13 The body of Jesus, or of the Lord, denotes His physical frame. The body of Christ. however, is quite a distinct thought. Christ, or the Anointed, is a title rather than a name. It suggests official position. We are not united to Him by physical ties, as Israel was, but by purely spiritual relationships. This is forcibly suggested by the two figures used, baptism, or dipping, and drinking. One spirit, within and without, binds us together and unites us to Christ. The true ecclesia, or "church", today is not to be seen in the multitudinous organizations of Christendom with their many heads, but in the one spiritual, invisible unity, composed of all who have God's Spirit, by which they are vitally joined to the living organism of which Christ Himself is Head.
All the members of this spiritual body are mutually dependent on one another. Some perform one function, some another, but none can be dispensed with. No one can choose his own place in the body, for God reserves this entirely within His own power. It is futile to usurp some function for which we are not divinely endowed. It is failure when we do not exercise the function for which the Spirit of God has fitted us. Each one should be deeply exercised to discover his own place in the body, whether high or low, respectable or mean, and seek, by God's grace, to fill it. None can be apostles or prophets now, for their work has been accomplished. Few can be teachers, but the work of a pastor, who shepherds the saints, or an evangelist, who proclaims the evangel, is, in measure, open to all in a private, if not in a public way.
25 It is the privilege of all who love God to cooperate with Him in avoiding schism in the body of Christ, by cultivating a due sense of their dependence on all other members, and a godly solicitude and sympathetic regard for their welfare; and this, too, even when fellow members despise and oppose them and persecute them. The body is one. We need only act accordingly. Christ is its Head. We need only accord Him His place.
28 In the later revelation (Eph.4:11) "suited to transcendence" (12:31), we have a revised list of the gifts. There the lesser graces, such as powers, healing, and languages are omitted. That this would be the case is predicted in the next chapter (13:8), where we are told of a time when the gift of languages would cease. The revised list given in Ephesians, however, looks backward as well as forward. Apostles and prophets are no longer necessary to the edifying of the body of Christ. We are distinctly told that prophecies will be abrogated (13:8) when maturity arrives. They were needed only so long as God's written revelation was incomplete. So that, today, the special gifts have narrowed down to three: evangelists, pastors and teachers.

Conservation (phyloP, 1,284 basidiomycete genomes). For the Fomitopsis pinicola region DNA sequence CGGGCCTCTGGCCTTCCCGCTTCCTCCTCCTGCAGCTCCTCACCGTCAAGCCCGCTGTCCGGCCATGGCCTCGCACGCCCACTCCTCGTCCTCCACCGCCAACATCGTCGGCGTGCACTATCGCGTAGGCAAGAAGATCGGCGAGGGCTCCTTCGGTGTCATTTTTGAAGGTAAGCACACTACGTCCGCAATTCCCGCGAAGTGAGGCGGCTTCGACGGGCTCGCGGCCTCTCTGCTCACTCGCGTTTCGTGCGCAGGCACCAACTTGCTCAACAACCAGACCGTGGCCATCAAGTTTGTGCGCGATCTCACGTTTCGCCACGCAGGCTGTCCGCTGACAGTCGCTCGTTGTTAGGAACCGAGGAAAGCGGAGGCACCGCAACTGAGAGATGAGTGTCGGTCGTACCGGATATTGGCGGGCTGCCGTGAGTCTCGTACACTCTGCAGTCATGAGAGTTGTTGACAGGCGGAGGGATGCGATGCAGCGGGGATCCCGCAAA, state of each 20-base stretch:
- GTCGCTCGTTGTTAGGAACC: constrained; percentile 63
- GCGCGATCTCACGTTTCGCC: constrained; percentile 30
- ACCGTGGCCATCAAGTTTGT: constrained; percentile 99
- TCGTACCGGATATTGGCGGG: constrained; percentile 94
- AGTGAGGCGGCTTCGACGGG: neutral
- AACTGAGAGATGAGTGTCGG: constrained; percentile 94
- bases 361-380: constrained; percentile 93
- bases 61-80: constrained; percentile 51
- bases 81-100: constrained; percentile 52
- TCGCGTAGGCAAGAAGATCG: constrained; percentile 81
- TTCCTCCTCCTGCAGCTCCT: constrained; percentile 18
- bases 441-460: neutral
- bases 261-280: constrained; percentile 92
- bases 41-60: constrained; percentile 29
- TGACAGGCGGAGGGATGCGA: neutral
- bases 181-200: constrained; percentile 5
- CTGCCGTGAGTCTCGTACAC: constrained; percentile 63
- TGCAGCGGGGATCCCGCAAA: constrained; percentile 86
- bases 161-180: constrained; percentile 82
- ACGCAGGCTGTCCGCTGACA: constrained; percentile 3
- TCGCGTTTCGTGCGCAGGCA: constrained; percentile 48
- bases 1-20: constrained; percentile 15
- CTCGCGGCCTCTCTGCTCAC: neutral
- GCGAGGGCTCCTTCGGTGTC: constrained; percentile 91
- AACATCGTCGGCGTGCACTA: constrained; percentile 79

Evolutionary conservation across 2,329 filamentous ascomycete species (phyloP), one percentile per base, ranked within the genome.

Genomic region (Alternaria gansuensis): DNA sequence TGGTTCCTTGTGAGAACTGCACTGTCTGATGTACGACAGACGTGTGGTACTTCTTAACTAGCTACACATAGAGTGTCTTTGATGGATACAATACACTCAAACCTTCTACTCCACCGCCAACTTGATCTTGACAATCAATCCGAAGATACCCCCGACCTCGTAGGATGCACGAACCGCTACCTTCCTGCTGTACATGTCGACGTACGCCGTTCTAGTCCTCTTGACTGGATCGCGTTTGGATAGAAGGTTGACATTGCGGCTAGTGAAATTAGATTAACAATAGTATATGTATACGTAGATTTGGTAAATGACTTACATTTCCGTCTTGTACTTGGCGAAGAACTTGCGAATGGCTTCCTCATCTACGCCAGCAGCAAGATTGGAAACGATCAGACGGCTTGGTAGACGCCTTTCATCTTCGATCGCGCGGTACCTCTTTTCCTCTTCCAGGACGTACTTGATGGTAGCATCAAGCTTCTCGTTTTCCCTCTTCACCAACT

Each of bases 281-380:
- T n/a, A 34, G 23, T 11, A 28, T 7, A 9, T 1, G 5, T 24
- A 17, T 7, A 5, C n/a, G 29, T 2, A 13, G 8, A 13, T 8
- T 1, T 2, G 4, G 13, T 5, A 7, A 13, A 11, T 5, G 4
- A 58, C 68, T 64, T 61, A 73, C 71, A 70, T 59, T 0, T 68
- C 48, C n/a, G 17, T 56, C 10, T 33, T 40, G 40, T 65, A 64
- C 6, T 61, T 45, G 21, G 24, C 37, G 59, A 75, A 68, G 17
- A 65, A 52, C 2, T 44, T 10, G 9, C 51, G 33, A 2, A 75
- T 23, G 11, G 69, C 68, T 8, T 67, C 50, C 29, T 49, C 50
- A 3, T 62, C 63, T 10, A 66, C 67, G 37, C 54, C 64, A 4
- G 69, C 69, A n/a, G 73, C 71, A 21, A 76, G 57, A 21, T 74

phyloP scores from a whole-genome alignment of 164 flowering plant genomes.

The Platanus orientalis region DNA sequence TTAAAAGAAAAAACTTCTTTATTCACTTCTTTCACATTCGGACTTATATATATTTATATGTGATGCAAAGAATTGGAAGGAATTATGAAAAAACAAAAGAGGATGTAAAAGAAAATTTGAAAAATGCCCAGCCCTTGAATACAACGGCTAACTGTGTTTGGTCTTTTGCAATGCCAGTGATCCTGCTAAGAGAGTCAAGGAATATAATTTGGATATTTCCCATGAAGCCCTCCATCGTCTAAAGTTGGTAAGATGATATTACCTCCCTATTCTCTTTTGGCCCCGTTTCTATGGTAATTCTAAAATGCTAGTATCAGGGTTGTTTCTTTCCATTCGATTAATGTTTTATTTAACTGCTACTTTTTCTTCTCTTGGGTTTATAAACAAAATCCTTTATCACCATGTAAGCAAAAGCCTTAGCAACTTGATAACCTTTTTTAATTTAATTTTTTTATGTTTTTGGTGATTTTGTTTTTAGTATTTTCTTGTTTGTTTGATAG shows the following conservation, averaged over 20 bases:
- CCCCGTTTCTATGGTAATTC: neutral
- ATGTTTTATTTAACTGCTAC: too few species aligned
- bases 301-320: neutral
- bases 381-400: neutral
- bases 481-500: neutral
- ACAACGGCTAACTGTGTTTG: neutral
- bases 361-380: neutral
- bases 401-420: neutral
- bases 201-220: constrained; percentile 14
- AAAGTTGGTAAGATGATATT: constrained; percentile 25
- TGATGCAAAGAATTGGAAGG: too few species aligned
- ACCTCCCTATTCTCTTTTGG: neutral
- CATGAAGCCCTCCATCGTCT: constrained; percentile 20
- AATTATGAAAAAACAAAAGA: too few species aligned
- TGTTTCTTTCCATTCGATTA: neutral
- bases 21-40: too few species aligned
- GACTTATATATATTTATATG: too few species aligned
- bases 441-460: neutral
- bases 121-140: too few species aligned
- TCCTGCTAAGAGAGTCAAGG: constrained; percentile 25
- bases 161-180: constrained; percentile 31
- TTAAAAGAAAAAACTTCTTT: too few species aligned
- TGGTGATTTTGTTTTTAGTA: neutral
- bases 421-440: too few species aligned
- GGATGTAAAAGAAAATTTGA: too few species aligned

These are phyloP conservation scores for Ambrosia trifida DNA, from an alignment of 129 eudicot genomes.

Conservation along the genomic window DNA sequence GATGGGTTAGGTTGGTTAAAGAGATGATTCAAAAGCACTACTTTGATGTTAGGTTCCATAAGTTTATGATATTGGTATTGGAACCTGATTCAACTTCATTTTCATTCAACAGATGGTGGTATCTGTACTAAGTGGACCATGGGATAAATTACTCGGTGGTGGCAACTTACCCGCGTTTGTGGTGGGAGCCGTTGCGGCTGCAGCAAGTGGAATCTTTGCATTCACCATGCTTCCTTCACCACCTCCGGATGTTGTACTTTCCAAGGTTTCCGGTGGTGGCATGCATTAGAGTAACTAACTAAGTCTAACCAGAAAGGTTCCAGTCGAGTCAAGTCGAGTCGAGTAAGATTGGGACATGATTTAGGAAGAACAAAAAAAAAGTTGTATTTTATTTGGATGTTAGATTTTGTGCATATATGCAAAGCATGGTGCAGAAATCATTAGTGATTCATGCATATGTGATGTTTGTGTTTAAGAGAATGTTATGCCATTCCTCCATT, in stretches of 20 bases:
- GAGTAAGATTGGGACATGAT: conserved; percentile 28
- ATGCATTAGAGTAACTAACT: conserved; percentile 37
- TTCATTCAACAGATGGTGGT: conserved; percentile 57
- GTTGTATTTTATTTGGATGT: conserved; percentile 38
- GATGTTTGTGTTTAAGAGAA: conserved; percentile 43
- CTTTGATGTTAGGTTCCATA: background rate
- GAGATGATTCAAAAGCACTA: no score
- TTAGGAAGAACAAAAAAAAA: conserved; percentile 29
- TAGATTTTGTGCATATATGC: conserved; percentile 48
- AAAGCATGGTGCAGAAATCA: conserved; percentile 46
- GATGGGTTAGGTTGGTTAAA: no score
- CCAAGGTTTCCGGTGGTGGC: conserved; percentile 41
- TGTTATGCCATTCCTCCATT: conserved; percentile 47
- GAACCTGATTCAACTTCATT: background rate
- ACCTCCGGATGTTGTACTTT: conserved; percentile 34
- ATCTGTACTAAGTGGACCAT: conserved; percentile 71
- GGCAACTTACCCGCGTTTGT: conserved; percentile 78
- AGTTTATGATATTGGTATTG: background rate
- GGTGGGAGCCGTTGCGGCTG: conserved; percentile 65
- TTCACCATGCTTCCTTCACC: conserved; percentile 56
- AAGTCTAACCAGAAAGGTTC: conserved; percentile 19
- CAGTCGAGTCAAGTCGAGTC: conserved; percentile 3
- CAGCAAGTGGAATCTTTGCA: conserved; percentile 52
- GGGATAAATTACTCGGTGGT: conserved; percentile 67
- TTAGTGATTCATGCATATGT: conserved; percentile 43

31 Most of the graces were transient, suited to immaturity, hence the apostle seeks to lead them up to those which will remain in the impending transcendent administration, in which we find ourselves today.
1 The "gift of tongues", even when it was a reality, was nothing but a noise unless impelled by the power of love. Even those high endowments, such as prophecy and knowledge, amount to nothing unless love regulates their exercise. Yes, and every personal sacrifice, even martyrdom itself is without value apart from the spirit of love.
8 It would seem that a few were already mature (2:6), but the secret wisdom into which they were initiated was not made public until Paul wrote his Perfection Epistles, Ephesians (Eph.4:13), Philippians (Phil.3:15), and Colossians (Col.1:28, 4:12). The writing of these epistles was the signal for the abrogation of the gift of prophecy, as they completed the word of God (Col.1:25), for the cessation of the gift of languages, as it was a sign of earthly powers in the coming eon, and we are blessed among the celestials (Eph.1:3), and for the abrogation of the gift of knowledge (directly revealed), as there was a final written revelation.
9 These gifts belonged to the time of transition, when the full orb of truth was not revealed. When it was, there came the necessity of withdrawing much which did not accord with its final form.